Botanical name: Achillea millefolium
© Steven Foster
Parts used and where grown
This prolific plant grows in Europe, North America, and Asia. A number of species are used
as garden ornamentals. The flowering tops of yarrow are used in herbal medicine.
Yarrow has been used in
connection with the following conditions (refer to the individual
health concern for complete information):
Historical or traditional use (may
or may not be supported by scientific studies)
Traditional herbal medicine has used yarrow in three broad categories.1 First,
it was used to help stop minor bleeding and to treat wounds. Second, it was used to treat inflammation in a
number of conditions, especially in the intestinal and female reproductive tracts. Third, it
was utilized as a mild sedative. Some or all of these historical uses occurred in Europe,
China, and India. The ancient Chinese fortune-telling system known as the I Ching first used
dried yarrow stems, then later replaced them with coins.2
A number of chemicals may contribute to yarrow’s actions. The volatile oil, which is
rich in sesquiterpene lactones, and alkamides has been found to have anti-inflammatory
properties in test tube studies.3 4 Animal studies have shown this herb
can reduce smooth muscle spasms, which might further explain its usefulness in
gastrointestinal conditions.5 The alkaloid obtained from yarrow, known as
achilletin, reportedly stops bleeding in animals.6 No human clinical studies have
confirmed the traditional uses of yarrow.
How much is usually taken?
The German Commission E monograph suggests approximately 1 teaspoon (4.5 grams) of yarrow
daily or 3 teaspoons (15 ml) of the fresh pressed juice.7 A tea can be prepared by
steeping 1–2 teaspoons (5–10 grams) of yarrow in 1 cup (250 ml) boiling water for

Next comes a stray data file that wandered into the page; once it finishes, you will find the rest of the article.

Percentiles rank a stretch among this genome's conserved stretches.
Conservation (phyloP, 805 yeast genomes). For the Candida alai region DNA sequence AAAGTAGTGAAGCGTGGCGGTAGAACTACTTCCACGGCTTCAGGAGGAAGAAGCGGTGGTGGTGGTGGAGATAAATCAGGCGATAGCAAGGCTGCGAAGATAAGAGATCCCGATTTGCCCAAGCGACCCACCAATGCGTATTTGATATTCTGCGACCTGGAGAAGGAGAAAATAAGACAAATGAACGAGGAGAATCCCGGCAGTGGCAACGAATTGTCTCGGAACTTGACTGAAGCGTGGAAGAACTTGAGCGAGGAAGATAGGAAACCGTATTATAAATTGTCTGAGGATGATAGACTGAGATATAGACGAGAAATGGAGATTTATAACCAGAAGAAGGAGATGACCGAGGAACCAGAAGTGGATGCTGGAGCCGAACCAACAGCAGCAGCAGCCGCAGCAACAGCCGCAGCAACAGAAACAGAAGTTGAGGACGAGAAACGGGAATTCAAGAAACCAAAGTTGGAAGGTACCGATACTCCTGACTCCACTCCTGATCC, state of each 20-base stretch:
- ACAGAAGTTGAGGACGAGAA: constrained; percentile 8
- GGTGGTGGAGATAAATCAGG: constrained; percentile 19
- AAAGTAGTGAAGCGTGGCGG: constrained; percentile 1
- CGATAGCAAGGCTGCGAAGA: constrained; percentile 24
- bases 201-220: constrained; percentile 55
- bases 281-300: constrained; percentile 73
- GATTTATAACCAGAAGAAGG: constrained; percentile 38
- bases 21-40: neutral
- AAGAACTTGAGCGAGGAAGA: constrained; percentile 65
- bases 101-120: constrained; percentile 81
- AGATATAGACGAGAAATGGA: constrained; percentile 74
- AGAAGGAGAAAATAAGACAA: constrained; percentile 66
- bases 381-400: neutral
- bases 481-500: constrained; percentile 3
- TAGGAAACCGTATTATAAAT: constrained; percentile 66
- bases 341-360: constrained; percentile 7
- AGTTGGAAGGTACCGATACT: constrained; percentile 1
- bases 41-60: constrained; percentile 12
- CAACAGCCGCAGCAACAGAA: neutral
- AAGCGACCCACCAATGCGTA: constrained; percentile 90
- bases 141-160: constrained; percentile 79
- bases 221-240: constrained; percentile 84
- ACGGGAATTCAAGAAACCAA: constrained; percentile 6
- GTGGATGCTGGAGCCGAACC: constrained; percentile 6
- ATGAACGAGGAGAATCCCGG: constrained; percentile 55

ten to fifteen minutes. Three cups (750 ml) a day can be taken. A tincture, 1/2–3/4
teaspoon (3–4 ml) three times per day, can be taken. The tea, or cloths dipped in the
tea, can be used topically as needed for minor skin injuries.
Are there any side effects or interactions?
People who take yarrow may occasionally develop an allergy or rash.8 Yarrow
might increase sensitivity to sunlight. Yarrow should not be used to treat large, deep, or
infected wounds, all of which require medical
attention. Yarrow is not recommended during
pregnancy or breast-feeding.9
At the time of writing, there were no well-known drug interactions
1. Castleman M. The Healing Herbs. New York, Bantam Books, 1991,
2. Castleman M. The Healing Herbs. New York, Bantam Books, 1991,
3. Zitterl-Eglseer K, Jurenitsch J, Korhammer S, et al. Sesquiterpene
lactones of Achillea setacea with antiphlogistic activity. Planta Med
4. Muller-Jakic B, Breu W, Probstle A, et al. In vitro inhibition of
cyclooxygenase and 5-lipoxygenase by alkamides from Echinacea and Achillea
species. Planta Med 1994;60:37–40.
5. Tewari JP, Srivastava MC, Bajpai JL. Pharmacologic studies of
Achillea millefolium Linn. Indian J Med Sci 1994;28:331–6.
6. Duke JA. CRC Handbook of Medicinal Herbs. Boca Raton, FL: CRC
Press, 1985, 10–1.
7. Blumenthal M, Busse WR, Goldberg A, et al. (eds). The Complete
Commission E Monographs: Therapeutic Guide to Herbal Medicines. Boston, MA: Integrative
Medicine Communications, 1998, 233–4.
8. McGuffin M, Hobbs C, Upton R, Goldberg A. American Herbal Products
Association’s Botanical Safety Handbook. Boca Raton, FL: CRC Press, 1997, 3.
9. McGuffin M, Hobbs C, Upton R, Goldberg A (eds). American Herbal
Products Association’s Botanical Safety Handbook. Boca Raton, FL: CRC Press, 1997,